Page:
Star Wars is frequently referenced in 30 Rock, beginning with the pilot episode where Tracy Jordan is seen shouting that he is a Jedi. Liz Lemon admits to being a huge fan of Star Wars, saying that she had watched it many times with Pete Hornberger, and saying she dressed up as the Star Wars character Princess Leia during four Halloweens. Fey, a fan of Star Wars herself, said that the weekly Star Wars joke or reference "started happening organically" when the crew realized that they had a Star Wars reference "in almost every show". Fey said that from then on "it became a thing where [they] tried to keep it going", and that even though they could not include one in every episode, they still had a "pretty high batting average". Fey attributed most of the references to Robert Carlock, who she described as "the resident expert". Star Wars is referenced in this episode when Tracy Jordan takes on the identity of the character Chewbacca.
"Tracy Does Conan" brought in an average of 6.84 million American viewers. This episode achieved a 3.2/8 in the key 18–49 demographic, a series high in that category. The 3.2 refers to 3.2% of all 18- to 49-year-olds in the U.S. and the 8 refers to 8% of all 18- to 49-year-olds watching television at the time of the broadcast, in the U.S.. In the United Kingdom, the episode attracted 400,000 viewers which was a 3% share of the viewing audience at the time of the broadcast.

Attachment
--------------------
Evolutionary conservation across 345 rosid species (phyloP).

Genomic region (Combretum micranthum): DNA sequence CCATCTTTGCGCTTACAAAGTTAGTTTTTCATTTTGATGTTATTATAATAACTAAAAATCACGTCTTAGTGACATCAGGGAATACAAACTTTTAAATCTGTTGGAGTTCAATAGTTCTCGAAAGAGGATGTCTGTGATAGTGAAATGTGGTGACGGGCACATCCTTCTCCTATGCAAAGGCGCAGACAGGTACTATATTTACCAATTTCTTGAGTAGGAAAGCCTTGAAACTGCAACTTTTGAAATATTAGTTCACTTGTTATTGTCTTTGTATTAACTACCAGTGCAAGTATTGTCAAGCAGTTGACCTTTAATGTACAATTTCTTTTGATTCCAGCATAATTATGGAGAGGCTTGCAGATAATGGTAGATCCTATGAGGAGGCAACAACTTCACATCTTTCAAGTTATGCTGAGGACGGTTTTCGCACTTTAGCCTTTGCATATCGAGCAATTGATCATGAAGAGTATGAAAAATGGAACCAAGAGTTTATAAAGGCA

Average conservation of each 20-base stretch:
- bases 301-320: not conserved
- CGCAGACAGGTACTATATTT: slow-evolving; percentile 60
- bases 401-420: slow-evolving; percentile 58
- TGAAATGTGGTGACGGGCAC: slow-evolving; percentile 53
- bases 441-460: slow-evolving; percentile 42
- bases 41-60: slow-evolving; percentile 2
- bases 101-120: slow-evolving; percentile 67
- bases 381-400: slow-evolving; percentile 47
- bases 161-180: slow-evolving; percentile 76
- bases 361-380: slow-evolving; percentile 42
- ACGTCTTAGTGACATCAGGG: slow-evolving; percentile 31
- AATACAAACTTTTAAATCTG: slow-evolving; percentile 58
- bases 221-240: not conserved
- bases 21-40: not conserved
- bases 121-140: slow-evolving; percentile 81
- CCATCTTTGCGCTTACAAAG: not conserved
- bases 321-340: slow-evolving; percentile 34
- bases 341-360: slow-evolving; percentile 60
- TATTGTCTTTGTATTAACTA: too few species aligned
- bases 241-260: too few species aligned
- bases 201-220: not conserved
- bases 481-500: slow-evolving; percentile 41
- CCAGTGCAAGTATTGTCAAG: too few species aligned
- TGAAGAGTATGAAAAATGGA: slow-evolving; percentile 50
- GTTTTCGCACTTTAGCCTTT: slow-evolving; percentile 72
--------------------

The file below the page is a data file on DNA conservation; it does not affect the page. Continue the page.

Matt Webb Mitovich of TV Guide said that although "30 Rock gave us yet another riff on what a wild and crazy guy Tracy Jordan is", the series was really finding its footing. Mitovich enjoyed the appearances of Dratch and Parnell, labeling the latter as the highlight of the episode. Robert Canning of IGN said that the episode "failed to deliver the comic gold we were hoping for." Canning had hoped that Tracy's storyline would be a "subtle, fairly straightforward plot", in contrast to the wackiness the series had a reputation for, but found it unfunny. The reviewer did not enjoy the appearances of Dratch and Winters, and felt Conan O'Brien was not used to his full potential. Canning rated the episode 5 out of 10.
Tina Fey's writing for this episode earned her a nomination for the Primetime Emmy Award for Outstanding Writing in a Comedy Series, but lost the award to Greg Daniels of The Office for the episode "Gay Witch Hunt".